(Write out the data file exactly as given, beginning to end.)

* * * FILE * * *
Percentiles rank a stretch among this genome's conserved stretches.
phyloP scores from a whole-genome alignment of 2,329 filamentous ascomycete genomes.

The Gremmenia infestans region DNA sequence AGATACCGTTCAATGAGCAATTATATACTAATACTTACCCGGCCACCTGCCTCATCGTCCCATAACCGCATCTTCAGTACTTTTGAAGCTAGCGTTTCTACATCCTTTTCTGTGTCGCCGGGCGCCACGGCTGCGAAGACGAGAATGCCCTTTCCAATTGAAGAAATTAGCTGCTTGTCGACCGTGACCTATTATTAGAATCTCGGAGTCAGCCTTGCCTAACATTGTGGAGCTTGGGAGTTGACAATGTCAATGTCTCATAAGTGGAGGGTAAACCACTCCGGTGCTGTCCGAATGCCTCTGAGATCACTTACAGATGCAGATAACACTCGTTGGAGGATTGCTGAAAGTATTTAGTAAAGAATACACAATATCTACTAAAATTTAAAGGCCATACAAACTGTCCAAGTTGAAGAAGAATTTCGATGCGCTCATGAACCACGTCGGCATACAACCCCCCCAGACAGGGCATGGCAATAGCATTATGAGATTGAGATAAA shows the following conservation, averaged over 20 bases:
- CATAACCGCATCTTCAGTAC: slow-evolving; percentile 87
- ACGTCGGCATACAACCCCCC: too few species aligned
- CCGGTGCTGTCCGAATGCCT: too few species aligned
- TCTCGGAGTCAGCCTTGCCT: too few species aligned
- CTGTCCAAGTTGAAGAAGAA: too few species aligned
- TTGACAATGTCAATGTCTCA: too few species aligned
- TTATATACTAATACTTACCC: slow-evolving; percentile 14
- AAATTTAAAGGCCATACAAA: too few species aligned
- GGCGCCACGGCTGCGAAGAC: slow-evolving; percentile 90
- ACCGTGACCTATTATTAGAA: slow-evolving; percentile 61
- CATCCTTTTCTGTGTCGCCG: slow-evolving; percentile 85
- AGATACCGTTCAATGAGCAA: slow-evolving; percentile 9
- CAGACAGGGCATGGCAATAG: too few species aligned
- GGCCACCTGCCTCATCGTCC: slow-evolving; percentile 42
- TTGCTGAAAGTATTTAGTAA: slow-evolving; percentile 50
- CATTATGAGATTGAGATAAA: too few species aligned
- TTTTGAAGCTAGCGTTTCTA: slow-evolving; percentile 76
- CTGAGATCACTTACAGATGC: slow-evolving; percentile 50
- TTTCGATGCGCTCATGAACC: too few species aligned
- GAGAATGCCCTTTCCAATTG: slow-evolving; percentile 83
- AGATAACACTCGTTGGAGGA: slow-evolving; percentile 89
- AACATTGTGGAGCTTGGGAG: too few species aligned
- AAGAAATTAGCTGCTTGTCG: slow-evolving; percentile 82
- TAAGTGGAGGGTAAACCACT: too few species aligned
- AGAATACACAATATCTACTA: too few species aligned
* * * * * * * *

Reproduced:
Percentiles rank a stretch among this genome's conserved stretches.
phyloP scores from a whole-genome alignment of 2,329 filamentous ascomycete genomes.

The Gremmenia infestans region DNA sequence AGATACCGTTCAATGAGCAATTATATACTAATACTTACCCGGCCACCTGCCTCATCGTCCCATAACCGCATCTTCAGTACTTTTGAAGCTAGCGTTTCTACATCCTTTTCTGTGTCGCCGGGCGCCACGGCTGCGAAGACGAGAATGCCCTTTCCAATTGAAGAAATTAGCTGCTTGTCGACCGTGACCTATTATTAGAATCTCGGAGTCAGCCTTGCCTAACATTGTGGAGCTTGGGAGTTGACAATGTCAATGTCTCATAAGTGGAGGGTAAACCACTCCGGTGCTGTCCGAATGCCTCTGAGATCACTTACAGATGCAGATAACACTCGTTGGAGGATTGCTGAAAGTATTTAGTAAAGAATACACAATATCTACTAAAATTTAAAGGCCATACAAACTGTCCAAGTTGAAGAAGAATTTCGATGCGCTCATGAACCACGTCGGCATACAACCCCCCCAGACAGGGCATGGCAATAGCATTATGAGATTGAGATAAA shows the following conservation, averaged over 20 bases:
- CATAACCGCATCTTCAGTAC: slow-evolving; percentile 87
- ACGTCGGCATACAACCCCCC: too few species aligned
- CCGGTGCTGTCCGAATGCCT: too few species aligned
- TCTCGGAGTCAGCCTTGCCT: too few species aligned
- CTGTCCAAGTTGAAGAAGAA: too few species aligned
- TTGACAATGTCAATGTCTCA: too few species aligned
- TTATATACTAATACTTACCC: slow-evolving; percentile 14
- AAATTTAAAGGCCATACAAA: too few species aligned
- GGCGCCACGGCTGCGAAGAC: slow-evolving; percentile 90
- ACCGTGACCTATTATTAGAA: slow-evolving; percentile 61
- CATCCTTTTCTGTGTCGCCG: slow-evolving; percentile 85
- AGATACCGTTCAATGAGCAA: slow-evolving; percentile 9
- CAGACAGGGCATGGCAATAG: too few species aligned
- GGCCACCTGCCTCATCGTCC: slow-evolving; percentile 42
- TTGCTGAAAGTATTTAGTAA: slow-evolving; percentile 50
- CATTATGAGATTGAGATAAA: too few species aligned
- TTTTGAAGCTAGCGTTTCTA: slow-evolving; percentile 76
- CTGAGATCACTTACAGATGC: slow-evolving; percentile 50
- TTTCGATGCGCTCATGAACC: too few species aligned
- GAGAATGCCCTTTCCAATTG: slow-evolving; percentile 83
- AGATAACACTCGTTGGAGGA: slow-evolving; percentile 89
- AACATTGTGGAGCTTGGGAG: too few species aligned
- AAGAAATTAGCTGCTTGTCG: slow-evolving; percentile 82
- TAAGTGGAGGGTAAACCACT: too few species aligned
- AGAATACACAATATCTACTA: too few species aligned